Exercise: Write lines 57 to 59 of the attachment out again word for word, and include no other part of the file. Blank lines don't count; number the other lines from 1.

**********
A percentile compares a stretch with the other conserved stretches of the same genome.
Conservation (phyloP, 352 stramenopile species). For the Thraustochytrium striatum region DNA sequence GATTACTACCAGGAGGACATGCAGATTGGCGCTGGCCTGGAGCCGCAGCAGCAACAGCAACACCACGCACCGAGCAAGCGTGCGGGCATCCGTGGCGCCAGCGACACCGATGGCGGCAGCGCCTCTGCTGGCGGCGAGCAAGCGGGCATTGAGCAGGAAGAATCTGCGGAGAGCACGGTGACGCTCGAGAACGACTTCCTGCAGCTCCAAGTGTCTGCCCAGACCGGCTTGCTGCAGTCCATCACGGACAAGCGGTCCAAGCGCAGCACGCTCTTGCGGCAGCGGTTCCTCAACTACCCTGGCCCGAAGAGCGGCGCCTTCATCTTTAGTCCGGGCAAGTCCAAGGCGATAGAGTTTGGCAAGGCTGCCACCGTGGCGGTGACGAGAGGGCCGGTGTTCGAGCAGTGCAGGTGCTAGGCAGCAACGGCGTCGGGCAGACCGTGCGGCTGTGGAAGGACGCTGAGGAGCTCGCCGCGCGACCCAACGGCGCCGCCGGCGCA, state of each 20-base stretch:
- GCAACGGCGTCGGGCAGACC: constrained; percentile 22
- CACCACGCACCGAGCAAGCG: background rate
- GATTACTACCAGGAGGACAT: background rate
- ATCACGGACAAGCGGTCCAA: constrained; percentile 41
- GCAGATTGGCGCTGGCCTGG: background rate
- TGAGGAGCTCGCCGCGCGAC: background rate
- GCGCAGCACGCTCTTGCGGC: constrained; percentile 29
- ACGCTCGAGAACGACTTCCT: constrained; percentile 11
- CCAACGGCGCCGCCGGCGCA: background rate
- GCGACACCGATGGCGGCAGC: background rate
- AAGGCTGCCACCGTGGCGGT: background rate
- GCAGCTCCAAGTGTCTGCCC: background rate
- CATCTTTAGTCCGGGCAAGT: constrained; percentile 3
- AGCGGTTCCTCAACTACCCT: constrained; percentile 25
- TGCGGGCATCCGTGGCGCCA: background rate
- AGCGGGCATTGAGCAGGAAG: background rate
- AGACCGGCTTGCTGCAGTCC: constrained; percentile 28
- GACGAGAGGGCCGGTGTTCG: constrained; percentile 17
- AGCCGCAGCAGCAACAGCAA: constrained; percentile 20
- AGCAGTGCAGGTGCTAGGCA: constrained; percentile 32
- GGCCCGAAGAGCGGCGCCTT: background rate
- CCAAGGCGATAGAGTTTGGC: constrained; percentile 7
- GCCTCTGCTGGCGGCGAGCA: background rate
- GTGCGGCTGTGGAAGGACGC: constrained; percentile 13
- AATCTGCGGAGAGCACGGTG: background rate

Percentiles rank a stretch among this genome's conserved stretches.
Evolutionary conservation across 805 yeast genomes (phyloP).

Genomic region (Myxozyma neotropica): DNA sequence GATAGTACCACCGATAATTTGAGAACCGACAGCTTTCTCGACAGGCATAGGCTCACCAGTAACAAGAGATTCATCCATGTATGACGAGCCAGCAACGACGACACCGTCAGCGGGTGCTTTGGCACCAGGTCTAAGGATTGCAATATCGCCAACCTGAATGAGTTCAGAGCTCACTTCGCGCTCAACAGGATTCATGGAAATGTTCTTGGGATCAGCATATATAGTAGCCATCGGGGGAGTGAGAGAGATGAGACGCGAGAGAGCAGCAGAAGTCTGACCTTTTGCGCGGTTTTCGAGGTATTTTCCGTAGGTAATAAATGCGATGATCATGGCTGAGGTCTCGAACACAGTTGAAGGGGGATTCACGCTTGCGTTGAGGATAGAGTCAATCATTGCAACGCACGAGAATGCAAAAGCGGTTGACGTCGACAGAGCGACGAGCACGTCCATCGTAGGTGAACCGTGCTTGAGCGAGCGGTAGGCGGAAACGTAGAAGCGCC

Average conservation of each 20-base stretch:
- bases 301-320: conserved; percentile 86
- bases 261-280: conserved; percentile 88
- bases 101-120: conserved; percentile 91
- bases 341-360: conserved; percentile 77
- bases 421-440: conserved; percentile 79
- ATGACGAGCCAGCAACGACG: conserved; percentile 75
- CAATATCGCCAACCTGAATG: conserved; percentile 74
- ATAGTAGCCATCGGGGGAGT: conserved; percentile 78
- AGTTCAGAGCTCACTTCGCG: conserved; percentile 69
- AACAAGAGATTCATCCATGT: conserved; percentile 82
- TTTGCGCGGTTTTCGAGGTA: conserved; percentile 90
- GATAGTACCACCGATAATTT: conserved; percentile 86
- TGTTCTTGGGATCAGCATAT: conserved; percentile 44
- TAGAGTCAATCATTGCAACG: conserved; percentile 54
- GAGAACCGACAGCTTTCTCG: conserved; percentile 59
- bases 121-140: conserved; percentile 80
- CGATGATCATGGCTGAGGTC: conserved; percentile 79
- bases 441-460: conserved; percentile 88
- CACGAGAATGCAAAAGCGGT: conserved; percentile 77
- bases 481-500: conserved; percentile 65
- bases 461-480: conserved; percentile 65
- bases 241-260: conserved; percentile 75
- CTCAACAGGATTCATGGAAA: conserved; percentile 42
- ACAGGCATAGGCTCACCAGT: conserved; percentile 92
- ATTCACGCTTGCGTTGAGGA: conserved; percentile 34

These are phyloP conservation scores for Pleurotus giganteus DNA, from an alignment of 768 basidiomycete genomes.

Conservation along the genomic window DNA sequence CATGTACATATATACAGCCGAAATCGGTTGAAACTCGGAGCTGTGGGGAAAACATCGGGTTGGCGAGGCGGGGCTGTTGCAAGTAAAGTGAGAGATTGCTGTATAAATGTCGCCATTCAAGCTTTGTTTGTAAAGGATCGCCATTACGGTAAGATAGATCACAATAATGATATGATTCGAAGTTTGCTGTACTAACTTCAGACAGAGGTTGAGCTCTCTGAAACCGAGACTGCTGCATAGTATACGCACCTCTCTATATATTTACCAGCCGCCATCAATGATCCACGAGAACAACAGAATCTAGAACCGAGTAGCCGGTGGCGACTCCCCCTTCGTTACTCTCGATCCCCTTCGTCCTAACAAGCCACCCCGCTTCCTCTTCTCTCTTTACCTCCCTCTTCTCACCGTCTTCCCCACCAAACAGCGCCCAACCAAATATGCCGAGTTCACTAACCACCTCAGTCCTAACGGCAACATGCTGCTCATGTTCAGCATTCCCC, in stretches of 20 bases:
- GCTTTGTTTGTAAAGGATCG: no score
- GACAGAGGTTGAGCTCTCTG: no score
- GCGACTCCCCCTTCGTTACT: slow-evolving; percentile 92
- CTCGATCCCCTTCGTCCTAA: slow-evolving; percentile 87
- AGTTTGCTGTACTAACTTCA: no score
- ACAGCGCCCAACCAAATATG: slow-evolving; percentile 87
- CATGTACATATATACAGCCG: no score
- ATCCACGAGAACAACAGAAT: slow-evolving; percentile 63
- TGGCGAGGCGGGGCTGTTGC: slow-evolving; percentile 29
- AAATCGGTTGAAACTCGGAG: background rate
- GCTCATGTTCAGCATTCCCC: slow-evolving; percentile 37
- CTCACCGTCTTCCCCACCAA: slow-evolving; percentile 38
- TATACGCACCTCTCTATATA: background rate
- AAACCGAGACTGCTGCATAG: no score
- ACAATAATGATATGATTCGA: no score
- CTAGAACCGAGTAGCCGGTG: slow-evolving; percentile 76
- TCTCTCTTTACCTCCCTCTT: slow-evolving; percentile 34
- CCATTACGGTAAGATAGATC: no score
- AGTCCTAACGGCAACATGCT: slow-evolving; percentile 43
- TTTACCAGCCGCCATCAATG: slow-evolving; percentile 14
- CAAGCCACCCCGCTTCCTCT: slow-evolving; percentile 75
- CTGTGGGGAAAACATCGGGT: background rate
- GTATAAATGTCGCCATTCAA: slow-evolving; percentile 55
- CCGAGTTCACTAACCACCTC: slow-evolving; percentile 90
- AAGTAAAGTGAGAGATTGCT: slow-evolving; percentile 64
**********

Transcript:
These are phyloP conservation scores for Pleurotus giganteus DNA, from an alignment of 768 basidiomycete genomes.

Conservation along the genomic window DNA sequence CATGTACATATATACAGCCGAAATCGGTTGAAACTCGGAGCTGTGGGGAAAACATCGGGTTGGCGAGGCGGGGCTGTTGCAAGTAAAGTGAGAGATTGCTGTATAAATGTCGCCATTCAAGCTTTGTTTGTAAAGGATCGCCATTACGGTAAGATAGATCACAATAATGATATGATTCGAAGTTTGCTGTACTAACTTCAGACAGAGGTTGAGCTCTCTGAAACCGAGACTGCTGCATAGTATACGCACCTCTCTATATATTTACCAGCCGCCATCAATGATCCACGAGAACAACAGAATCTAGAACCGAGTAGCCGGTGGCGACTCCCCCTTCGTTACTCTCGATCCCCTTCGTCCTAACAAGCCACCCCGCTTCCTCTTCTCTCTTTACCTCCCTCTTCTCACCGTCTTCCCCACCAAACAGCGCCCAACCAAATATGCCGAGTTCACTAACCACCTCAGTCCTAACGGCAACATGCTGCTCATGTTCAGCATTCCCC, in stretches of 20 bases:
- GCTTTGTTTGTAAAGGATCG: no score